Over the last decade, platform companies like Uber and Deliveroo have exploited loopholes in the law to make big profits through falsely self-employing their workers, allowing them to avoid obligations to proper pay and working conditions.
This means workers often don’t earn the minimum wage, don’t have any paid holidays, don’t have the right to paid sick leave or any social security contributions. It’s not only unfair to workers, but to the vast majority of businesses who play by the rules and to all citizens because these practices rob public services of funding.
Trade unions are successfully challenging platform companies in the courts across Europe, winning important judgements that prove the business model of these companies is not only unethical but illegal. The European Commission has also launched a consultation on “improving the working conditions in platform work.”
Time is running out on this business model built on exploitation. But Uber haven’t given up. They have doubled the amount they are spending on lobbying the EU and are now pushing hard for the creation of a “third status” between worker and self-employed.
To put it simply, they are trying to re-write the law to better suit their shareholders. But platform companies are companies like any other and should have to play by the same rules.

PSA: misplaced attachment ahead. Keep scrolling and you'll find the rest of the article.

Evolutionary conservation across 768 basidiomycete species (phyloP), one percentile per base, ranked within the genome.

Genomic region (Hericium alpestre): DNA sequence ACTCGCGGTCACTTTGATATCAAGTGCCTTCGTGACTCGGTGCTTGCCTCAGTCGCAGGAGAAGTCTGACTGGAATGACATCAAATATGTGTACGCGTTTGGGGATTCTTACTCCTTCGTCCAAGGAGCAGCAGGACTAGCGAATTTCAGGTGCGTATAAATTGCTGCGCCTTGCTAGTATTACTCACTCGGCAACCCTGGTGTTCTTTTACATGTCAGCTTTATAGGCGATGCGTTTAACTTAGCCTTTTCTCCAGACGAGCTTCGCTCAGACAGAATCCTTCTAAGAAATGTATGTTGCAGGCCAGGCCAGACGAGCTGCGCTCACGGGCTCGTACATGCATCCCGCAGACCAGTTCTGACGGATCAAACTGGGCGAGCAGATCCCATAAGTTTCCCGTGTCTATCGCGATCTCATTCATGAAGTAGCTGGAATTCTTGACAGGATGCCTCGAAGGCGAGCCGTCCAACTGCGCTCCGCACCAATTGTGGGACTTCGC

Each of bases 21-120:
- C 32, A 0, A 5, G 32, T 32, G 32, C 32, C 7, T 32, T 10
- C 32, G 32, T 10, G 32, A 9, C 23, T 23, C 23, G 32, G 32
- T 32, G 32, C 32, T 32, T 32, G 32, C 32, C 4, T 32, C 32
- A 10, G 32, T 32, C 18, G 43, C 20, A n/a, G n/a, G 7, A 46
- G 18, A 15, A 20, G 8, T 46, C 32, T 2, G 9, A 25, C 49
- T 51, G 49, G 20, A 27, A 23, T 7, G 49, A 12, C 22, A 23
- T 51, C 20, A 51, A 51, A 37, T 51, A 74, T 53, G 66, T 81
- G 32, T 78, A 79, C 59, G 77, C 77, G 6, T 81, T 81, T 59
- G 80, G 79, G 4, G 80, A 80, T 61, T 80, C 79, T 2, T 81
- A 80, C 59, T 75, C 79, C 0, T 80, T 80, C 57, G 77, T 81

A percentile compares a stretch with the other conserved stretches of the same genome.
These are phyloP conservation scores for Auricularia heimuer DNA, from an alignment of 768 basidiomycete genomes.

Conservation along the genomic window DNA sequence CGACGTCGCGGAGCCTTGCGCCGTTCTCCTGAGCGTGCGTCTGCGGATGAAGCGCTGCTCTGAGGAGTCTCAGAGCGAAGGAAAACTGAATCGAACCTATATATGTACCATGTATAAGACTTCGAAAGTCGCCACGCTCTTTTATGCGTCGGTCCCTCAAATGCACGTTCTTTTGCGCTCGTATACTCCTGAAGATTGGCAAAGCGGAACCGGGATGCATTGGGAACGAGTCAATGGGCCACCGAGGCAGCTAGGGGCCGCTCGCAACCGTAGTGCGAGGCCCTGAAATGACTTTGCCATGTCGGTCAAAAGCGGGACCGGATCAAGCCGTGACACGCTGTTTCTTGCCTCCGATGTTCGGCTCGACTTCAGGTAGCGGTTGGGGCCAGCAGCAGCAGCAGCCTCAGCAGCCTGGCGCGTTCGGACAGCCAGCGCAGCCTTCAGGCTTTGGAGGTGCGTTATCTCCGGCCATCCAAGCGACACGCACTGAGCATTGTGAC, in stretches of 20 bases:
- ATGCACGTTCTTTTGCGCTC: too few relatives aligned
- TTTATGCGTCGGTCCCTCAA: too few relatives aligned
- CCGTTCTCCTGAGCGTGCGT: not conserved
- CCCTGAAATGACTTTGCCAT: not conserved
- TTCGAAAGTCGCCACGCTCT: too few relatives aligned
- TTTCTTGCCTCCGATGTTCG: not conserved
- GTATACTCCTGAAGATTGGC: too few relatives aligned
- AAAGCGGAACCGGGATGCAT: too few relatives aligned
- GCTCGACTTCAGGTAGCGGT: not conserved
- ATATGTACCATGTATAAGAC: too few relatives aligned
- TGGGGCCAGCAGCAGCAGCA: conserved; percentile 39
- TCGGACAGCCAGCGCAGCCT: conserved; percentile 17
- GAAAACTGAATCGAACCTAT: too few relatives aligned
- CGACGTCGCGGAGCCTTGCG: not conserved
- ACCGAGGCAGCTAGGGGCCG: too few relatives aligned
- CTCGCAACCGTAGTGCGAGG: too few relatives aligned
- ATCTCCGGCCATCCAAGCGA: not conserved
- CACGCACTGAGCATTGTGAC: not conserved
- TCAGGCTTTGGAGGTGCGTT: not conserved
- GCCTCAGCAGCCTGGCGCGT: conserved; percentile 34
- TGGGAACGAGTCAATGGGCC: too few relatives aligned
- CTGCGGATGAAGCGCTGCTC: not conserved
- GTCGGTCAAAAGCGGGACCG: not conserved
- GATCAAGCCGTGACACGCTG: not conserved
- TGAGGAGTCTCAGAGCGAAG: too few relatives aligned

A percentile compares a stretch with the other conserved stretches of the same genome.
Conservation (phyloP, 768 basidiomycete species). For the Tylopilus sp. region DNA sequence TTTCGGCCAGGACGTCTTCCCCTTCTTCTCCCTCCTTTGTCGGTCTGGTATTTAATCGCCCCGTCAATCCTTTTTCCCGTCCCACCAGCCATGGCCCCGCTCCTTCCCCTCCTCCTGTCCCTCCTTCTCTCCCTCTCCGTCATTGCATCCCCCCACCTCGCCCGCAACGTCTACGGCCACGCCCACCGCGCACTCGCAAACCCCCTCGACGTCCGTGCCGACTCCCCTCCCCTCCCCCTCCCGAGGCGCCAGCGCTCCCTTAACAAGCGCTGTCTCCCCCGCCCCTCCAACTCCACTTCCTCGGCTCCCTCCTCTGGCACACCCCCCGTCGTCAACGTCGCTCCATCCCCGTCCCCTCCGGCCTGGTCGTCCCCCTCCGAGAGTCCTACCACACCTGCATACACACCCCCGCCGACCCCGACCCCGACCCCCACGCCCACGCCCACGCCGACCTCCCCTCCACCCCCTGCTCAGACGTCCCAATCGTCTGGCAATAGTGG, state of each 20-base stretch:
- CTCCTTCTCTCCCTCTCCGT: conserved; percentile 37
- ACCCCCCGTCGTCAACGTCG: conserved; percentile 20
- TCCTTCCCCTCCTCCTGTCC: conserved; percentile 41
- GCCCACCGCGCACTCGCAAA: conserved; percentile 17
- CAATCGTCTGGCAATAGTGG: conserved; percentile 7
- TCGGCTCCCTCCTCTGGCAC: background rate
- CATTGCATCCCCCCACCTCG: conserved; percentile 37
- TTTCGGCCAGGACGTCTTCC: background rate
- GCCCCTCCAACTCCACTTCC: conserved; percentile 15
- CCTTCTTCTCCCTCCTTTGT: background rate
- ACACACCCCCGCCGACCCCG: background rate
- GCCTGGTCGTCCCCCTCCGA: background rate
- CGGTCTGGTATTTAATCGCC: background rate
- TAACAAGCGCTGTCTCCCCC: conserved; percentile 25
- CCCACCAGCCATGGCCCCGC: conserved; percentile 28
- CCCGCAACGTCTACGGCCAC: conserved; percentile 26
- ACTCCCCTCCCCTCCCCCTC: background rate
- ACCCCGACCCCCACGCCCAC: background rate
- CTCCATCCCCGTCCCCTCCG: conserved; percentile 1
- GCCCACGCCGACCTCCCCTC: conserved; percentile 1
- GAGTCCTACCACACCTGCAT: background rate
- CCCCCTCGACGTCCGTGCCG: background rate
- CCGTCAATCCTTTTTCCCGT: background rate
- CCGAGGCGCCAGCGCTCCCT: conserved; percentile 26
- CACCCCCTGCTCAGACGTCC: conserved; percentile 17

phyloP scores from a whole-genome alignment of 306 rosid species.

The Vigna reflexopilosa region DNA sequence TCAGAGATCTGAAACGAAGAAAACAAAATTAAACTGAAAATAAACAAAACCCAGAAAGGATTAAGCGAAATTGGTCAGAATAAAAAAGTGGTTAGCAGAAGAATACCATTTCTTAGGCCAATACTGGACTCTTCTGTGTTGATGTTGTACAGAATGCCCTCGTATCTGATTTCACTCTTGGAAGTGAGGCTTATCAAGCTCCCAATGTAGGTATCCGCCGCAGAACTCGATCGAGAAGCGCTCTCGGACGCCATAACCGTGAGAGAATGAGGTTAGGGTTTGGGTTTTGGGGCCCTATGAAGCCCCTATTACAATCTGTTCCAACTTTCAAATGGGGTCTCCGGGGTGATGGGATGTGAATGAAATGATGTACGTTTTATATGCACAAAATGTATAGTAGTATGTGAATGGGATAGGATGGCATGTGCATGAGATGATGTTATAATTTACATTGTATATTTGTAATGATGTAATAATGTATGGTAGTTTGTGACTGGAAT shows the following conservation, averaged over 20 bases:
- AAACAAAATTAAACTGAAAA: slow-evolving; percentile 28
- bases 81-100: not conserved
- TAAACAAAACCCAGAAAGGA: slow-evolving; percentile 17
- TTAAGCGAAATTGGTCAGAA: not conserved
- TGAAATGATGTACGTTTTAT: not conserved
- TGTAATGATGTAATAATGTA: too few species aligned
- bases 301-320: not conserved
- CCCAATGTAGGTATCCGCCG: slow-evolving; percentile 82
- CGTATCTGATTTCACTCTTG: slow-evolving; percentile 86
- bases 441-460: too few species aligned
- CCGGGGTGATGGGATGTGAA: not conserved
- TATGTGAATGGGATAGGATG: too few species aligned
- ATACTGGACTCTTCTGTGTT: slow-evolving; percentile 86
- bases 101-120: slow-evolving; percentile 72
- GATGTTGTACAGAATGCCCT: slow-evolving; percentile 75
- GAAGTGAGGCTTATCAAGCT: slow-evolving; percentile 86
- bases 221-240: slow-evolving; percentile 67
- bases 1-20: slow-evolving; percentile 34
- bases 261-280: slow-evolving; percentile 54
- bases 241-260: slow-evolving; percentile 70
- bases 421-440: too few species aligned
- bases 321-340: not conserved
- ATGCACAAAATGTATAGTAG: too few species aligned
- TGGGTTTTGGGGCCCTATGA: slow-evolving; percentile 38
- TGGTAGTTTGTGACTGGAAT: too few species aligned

Our message to the EU is simple: don’t give Uber a free ride
1. End fake self-employment
People working for platforms are wrongly treated as self-employed so that companies can avoid obligations like minimum wages, holiday pay and social security. Workers should be considered workers, unless the company can prove workers are genuinely self-employed.
2. Make platforms give proof, not workers
Currently, workers must prove in court that they are employed by platform companies to benefit from their rights as workers. This should be reversed to ensure it is platform companies that have to prove workers are self-employed before being able to take rights away.
3. Platforms companies are still companies
A platform company is still a regular business, not a digital ‘intermediary’, so it’s only fair they follow the same rules and collective agreements as all other companies in their sector.
4. Don’t let Uber re-write the law
After courts found their drivers should be treated as workers not self-employed, Uber are now lobbying the EU to create a ‘third status’. Companies with illegal practices should be made to follow the law, not be allowed to re-write it.
5. All non-standard workers deserve rights
Cleaners, journalists or musicians are often in the same position as people working for platform companies. The EU must ensure that all non-standard workers have the same rights.
6. Workers should have the same rights wherever they are
When people worked at home during the pandemic, they didn’t lose any rights. So there should be no distinction between workers for ‘on-location’ platforms like Amazon and ‘online’ platforms like Uber. Workers should have the same rights wherever they are at home, in warehouse, in a car or on a bike.
7. A Europe-wide solution to a Europe-wide problem
Most platforms are multinational companies, which is why we need European action. Not only is that fairer for all workers, but it will stop companies trying to create a race to the bottom in Europe.